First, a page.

Psst - Just to keep you on your toes, there are three past participles of abide—abode, abided, and abidden.
Someone far wiser than me observed that a man’s interests change predictably over his lifetime. They go from sports, to women, to career, to golf, and finally to bowel movements. I’m teetering on edge the last phase, but back somewhere between sports and women my passion was art. Throughout my early years, I was so well regarded as an art student that I enrolled at the Colorado Institute of Art immediately after high school. It was there I learned a valuable lesson. I learned that it’s really difficult to go to an expensive private school, buy all sorts of art supplies, and have some semblance of a social life on a gas station attendant’s salary. So I joined the Marines and put my artistic ambitions on hold.
The Marines stirred new interests in me. I became obsessed with blowing things up with hand grenades, charring the countryside with flame throwers, laying down fields of fire with machine guns, and other really fun stuff. But the Marines actually introduced me to something useful, something that became my calling, my course of study, and my career—electronics. It fascinated me to finally understand, really understand, how radios work or how TV signals propagate through the air or how autopilots actually fly planes. I was hooked. I didn’t have time to drip paint on my smock or get chalk dust in my hair anymore, I had electronic circuits to troubleshoot, to design.
I’ve tried to rekindle my interest in art by seeking out the works of others. I’ve spent endless hours in the Prado, the Tate, MoMA, the Louvre, and most of the major galleries here at home, but it was the Impressionists in Winter: Effets de Neige exhibit at the The Phillips Collection in Washington DC that I remember most vividly. I can close my eyes and still see the truly wonderful, impressionist paintings of les effets de neige (the effects of snow) by Claude Monet, Alfred Sisley, and Camille Pissarro. Wonderful!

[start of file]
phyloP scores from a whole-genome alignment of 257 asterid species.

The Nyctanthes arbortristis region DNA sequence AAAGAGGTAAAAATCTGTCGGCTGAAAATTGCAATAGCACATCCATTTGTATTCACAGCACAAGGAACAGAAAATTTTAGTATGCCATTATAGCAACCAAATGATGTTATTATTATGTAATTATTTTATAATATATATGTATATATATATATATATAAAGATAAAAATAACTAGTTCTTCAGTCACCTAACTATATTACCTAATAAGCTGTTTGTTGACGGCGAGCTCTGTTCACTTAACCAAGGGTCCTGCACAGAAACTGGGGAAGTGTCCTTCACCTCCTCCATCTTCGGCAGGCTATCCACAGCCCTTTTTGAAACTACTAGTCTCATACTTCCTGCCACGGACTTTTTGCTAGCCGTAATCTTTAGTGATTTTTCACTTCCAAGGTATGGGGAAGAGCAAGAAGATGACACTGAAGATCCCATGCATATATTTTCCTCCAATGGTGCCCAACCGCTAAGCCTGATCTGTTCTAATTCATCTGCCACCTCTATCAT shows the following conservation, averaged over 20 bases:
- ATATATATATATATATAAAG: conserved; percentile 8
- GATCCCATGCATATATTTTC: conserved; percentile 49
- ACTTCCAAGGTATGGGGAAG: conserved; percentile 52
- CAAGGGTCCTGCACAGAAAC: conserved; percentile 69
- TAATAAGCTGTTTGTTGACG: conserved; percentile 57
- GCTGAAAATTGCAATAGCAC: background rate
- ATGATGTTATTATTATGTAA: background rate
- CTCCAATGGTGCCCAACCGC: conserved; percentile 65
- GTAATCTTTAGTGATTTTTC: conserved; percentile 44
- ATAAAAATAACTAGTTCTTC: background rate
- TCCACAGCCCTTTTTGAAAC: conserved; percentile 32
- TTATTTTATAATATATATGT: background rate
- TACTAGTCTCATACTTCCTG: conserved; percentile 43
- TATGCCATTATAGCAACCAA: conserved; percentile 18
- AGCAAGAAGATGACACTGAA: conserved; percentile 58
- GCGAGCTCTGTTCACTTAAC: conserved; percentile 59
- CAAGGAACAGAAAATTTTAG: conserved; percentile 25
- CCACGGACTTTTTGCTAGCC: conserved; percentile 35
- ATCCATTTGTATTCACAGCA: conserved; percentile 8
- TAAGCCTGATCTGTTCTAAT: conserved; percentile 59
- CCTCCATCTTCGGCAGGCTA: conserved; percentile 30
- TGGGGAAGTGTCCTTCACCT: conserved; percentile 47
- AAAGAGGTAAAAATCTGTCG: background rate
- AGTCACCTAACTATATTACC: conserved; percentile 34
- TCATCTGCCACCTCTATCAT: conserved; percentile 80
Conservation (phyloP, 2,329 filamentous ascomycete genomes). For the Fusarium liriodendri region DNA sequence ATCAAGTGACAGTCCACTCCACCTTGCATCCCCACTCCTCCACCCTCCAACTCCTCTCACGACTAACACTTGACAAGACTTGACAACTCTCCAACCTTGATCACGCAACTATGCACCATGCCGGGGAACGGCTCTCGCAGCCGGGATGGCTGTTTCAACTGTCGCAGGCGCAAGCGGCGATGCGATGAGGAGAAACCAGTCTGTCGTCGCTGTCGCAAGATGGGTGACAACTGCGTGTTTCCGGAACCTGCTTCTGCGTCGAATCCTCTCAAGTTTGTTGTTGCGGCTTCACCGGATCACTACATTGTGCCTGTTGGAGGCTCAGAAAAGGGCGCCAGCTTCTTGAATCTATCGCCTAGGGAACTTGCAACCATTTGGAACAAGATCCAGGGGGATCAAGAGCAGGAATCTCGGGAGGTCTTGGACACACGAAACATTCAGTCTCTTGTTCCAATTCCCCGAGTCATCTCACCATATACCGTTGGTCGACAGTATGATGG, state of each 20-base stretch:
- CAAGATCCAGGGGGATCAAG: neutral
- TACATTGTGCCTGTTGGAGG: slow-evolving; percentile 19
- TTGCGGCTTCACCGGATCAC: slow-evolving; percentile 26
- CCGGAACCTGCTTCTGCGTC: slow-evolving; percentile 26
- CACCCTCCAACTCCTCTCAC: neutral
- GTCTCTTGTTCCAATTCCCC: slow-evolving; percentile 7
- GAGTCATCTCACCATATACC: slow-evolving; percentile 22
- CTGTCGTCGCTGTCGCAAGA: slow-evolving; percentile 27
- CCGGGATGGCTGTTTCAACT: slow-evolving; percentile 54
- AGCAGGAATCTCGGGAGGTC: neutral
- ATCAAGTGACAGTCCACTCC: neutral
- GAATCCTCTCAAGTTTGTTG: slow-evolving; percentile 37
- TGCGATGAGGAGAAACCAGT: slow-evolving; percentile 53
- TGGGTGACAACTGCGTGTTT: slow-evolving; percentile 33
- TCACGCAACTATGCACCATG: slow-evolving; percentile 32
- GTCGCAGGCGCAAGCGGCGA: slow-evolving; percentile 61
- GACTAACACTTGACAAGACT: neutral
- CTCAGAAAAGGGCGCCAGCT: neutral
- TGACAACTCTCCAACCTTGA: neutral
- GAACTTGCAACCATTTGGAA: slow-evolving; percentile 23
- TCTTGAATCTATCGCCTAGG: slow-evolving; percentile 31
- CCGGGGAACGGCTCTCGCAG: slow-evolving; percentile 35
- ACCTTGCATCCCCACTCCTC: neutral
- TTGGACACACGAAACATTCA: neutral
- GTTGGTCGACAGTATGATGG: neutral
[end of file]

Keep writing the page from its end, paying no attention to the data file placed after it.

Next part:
Somewhere along the line, art ceased to be my passion and became an endless source of beauty, enjoyment and wonder.
Another place that haunts me is The Rothko Chapel in Houston, Texas with its fourteen huge black and color hued paintings Mark Rothko spent six years preparing for the chapel that he co-designed and never saw finished. He took his own life before the chapel was completed, adding to the aura of this place, his most important artistic statement.
Some of my other moving memories are: the Monet in the 20th Century exhibit at the Museum of Fine Arts in Boston, seeing Norman Rockwell at his studio in Stockbridge, the Cezanne exhibit in Philadelphia, R. C. Gorman’s gallery in Taos, meeting Amado Peña in Scottsdale, and the wonderful work of Andrew Wyeth at his Chadds Ford Gallery. Oh I almost forgot…the Edward Hopper exhibit at the National Gallery of Art in Washington and his permanent collection at MoMA etched deep and lasting impressions on my soul.
I picked up a piece of charcoal a few years back and doodled on a sketch pad long enough for me to realize that this wasn’t my calling anymore. And it wasn’t that long ago that I had to know how every new electronic gadget worked. Okay, so I figured out how the GPS in my car works, but that doesn’t make me the nerd I used to be. I’ve entered into a new phase of my life. I’m a writer-wantabe.
I now spend endless hours at my computer trying to get my margins right in Microsoft Word, looking up arcane words, or searching for acceptable synonyms for words like—bullshit. Did you know that you can use bull, shit, crap, bunk, bunkum, buncombe, guff, rot, or hogwash as a replacement noun, and bull, fake, feign, sham, pretend, affect, or dissemble as an alternate verb? But it’s the placement of commas that is life’s real challenge. I, tend, to, stick, them, everywhere or leave them complexly out just to be safe. Either way, I’m always wrong.
So there you have it, I’m an old Marine that pictures himself as a bumbling art aficionado, and is technically savvy, for a geezer anyway. The good news is—I’m getting near the end of my bucket list and I’ve still got a couple of years left. But, I’m destined to spend my final days at my computer, writing nonsense like this, contemplating my next bowel movement.